Instead: get a towel, remove the cage from the cork, put the towel over the cork and grasp it firmly. Twist the cork gently and slowly back and forth. The cork will start to come loose. Ideally, you'll release the carbonation with a small pop or hiss instead of that loud POP. If you open the bottle like this -- not only are you protecting your guests, but the bottle often retains its carbonation for hours. If you don't finish the bottle that night, put a bottle stopper in and you'll have perfect mimosa makings.

Here are a couple of offerings as you do your party planning:

Gruet “Methode Champenoise” Brut Sparkling Wine – Gruet is a winery in New Mexico which produces very solid, inexpensive sparkling wine. As you can see, Gruet does traditional style carbonation. Since they produce such solid wine, I appreciate them taking the extra time to carbonate it properly. This wine is also the traditional blend of grapes: Chardonnay and Pinot Noir. As with most Brut, this wine is very dry and crisp. A little grapefruit nose and green apple flavor. A very nice, sharp, bubbly wine for any occasion. (Many sparkling wines also come in half-bottles, which is a nice option if you're doing a tasting.) While most people think of these wines as either for a party or after a meal, dry sparkling wine goes very well with any number of foods. My wine mentor, Renee Koerner, clued me into a great secret about sparkling wines. Most countries produce wine to match their regional cuisine. French cuisine tends to be very fatty (the "French Paradox") -- so many of their wines go smashingly with fatty food. A great deal of American food, especially fast food, is fatty as well -- so drier, Champagne-style wines go extraordinarily well with french fries, fried chicken, potato chips, and other such bad-for-you-but-oh-so-good foods. A regular "we don't feel like cooking" meal around the Vine House is a pizza with a bottle of brut. Give it a try. You'll be amazed. $10-12 for a standard size (750 ml) bottle.

Freixenet Extra Dry Cava Sparkling Wine – This wine, instantly recognizable in the jet black bottle, is a product of Spain. Cava is this wine's native Spanish grape. As promised by the designation, you'll find this wine a little bit fruitier and “wetter” than the Brut. While they have similar flavors, I often like the little bit of sweetness to cut through the carbonation. Asian or Mexican food go great with extra dry, as does almost any pasta that isn't in a heavy tomato sauce. So do hard cheeses and nuts. As for the morning after, extra dry probably makes the best mimosas. Experiment! $8-10 for a standard bottle.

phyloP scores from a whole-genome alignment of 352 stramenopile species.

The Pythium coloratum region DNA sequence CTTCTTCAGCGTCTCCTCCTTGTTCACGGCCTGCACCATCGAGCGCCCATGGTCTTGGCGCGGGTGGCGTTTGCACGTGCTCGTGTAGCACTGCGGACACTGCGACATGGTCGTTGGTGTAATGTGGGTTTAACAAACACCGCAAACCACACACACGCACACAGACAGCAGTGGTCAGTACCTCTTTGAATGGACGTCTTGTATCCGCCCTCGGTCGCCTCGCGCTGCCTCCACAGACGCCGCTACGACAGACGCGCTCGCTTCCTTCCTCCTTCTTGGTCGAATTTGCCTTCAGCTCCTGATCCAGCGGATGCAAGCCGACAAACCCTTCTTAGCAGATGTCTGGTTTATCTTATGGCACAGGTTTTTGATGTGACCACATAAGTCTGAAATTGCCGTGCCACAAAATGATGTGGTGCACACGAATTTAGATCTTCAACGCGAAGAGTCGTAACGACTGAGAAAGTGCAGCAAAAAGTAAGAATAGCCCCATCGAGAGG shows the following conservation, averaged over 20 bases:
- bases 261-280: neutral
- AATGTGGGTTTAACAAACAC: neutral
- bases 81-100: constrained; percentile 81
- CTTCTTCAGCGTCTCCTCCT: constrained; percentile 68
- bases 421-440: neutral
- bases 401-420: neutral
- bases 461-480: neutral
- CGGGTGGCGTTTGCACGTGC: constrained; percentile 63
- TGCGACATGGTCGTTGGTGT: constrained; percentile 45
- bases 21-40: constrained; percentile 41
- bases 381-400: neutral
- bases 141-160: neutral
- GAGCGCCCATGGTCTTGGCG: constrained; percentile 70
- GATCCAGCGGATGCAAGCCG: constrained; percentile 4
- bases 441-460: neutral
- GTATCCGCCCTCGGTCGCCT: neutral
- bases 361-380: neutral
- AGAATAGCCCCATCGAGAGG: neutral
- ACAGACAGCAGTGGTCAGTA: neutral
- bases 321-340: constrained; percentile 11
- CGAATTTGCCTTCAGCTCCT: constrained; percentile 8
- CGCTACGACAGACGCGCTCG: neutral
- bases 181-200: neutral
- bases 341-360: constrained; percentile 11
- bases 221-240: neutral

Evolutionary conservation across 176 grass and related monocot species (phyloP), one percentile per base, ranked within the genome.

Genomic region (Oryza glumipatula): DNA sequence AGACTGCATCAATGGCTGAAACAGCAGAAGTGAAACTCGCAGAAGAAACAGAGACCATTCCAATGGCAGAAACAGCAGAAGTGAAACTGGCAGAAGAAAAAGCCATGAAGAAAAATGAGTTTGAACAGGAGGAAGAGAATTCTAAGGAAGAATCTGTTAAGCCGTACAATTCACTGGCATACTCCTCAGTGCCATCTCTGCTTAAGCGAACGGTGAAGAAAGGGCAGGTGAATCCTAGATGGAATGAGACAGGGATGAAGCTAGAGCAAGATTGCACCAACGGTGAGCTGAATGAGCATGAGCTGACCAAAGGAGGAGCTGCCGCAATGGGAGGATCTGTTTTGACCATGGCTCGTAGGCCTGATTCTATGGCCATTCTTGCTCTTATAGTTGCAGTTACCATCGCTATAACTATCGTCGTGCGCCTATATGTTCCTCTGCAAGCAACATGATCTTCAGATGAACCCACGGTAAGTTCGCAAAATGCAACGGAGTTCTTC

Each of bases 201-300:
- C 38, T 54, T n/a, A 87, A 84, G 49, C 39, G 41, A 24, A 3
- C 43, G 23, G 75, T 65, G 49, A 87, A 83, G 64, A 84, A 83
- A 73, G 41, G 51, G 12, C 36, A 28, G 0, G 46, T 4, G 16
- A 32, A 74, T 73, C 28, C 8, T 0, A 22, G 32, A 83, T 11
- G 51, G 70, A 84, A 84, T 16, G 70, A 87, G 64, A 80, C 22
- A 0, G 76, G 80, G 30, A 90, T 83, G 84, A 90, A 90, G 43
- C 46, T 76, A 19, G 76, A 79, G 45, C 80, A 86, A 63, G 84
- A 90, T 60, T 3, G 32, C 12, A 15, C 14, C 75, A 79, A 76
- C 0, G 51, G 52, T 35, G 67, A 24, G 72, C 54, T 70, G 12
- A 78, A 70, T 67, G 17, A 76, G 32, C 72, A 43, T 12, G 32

Mondoro Asti Spumante -- Asti Spumante is an Italian version of sparkling wine. Unlike the semi-dry prosecco from my Thanksgiving column, Astis tend to be sweeter -- much more of a "dessert" sparkler. ("Spumante" means that it's "fully sparkling") Asti is made from Muscat and the product tends to have a fresh, grapey taste. I wanted to try something other than Martini & Rossi, the ubiquitous makers of Asti, so I went with the Mondoro. An Asti -- or other demi-sec sparkling wine -- is an entirely different taste experience. This is a very fruity wine with a gentle pleasant sweetness and a little bit of raisin on the finish. Sweeter sparkling wines are best after a meal or with desserts. The Mondoro would go well with fruit or with dark chocolate. Dark chocolate dipped strawberries would be divine with this. $10-12 for a standard sized bottle.

So, have a happy New Year, everyone. I sincerely thank you all for making The Naked Vine a success. I appreciate you taking the time to stop by to read my musings and I hope you've picked up a little something here and there. Also, an anniversary wish to my sweet partner in crime. How you've put up with me for five years still astounds me. Peace and love to you and yours and I'll catch you after the ball drops.

3 comments:

The Wizard said...

Thanks for this! I don't know shit about this variety...

Mike said...

As well, champagne would go well with those ramen noodles you live on, Wiz...

JenJen said...

Freixenet is good cheap bubbly... also check out Rotari Brut from Italy.

And... since I tend to open champagne for customers often, and I'm even more concerned about taking an eye out in public, I've always found that you should grip the cork firmly, and turn the bottle slowly. But I suppose your method works just as well. :-)